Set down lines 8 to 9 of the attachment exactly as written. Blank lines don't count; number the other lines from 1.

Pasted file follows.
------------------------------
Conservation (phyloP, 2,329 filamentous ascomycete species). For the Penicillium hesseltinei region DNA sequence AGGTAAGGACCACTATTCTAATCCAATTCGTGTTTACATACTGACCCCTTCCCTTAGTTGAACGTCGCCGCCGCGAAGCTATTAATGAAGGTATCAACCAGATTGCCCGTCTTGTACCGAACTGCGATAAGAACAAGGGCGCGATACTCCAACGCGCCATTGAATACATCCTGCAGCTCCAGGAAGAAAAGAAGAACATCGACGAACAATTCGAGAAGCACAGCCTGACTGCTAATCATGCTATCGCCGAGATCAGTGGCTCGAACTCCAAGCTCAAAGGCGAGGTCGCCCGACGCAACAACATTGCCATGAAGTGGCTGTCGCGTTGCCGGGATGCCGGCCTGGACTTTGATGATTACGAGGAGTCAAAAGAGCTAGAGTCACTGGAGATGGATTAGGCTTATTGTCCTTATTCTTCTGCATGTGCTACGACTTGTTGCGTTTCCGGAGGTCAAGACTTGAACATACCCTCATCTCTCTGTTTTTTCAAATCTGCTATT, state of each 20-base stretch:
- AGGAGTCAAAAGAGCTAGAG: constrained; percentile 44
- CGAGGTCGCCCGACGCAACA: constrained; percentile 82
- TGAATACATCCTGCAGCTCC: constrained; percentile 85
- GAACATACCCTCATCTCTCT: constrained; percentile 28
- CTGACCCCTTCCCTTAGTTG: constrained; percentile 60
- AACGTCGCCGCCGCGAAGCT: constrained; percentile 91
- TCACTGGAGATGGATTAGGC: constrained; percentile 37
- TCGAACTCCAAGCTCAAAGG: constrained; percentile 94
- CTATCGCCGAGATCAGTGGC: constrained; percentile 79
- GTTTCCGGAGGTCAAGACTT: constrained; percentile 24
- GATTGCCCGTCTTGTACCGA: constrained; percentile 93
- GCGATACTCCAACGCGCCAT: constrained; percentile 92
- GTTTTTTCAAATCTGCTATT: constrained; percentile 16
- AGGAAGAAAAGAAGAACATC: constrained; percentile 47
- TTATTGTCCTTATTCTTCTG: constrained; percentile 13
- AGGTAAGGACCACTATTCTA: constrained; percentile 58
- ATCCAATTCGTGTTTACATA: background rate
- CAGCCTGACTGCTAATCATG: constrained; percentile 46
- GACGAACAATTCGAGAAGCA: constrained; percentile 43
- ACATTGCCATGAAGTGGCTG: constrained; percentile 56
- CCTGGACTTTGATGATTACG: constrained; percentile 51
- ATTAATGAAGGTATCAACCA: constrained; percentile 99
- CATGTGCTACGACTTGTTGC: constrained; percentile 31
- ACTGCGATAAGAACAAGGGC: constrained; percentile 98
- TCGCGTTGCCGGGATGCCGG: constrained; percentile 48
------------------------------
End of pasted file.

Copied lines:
- TCACTGGAGATGGATTAGGC: constrained; percentile 37
- TCGAACTCCAAGCTCAAAGG: constrained; percentile 94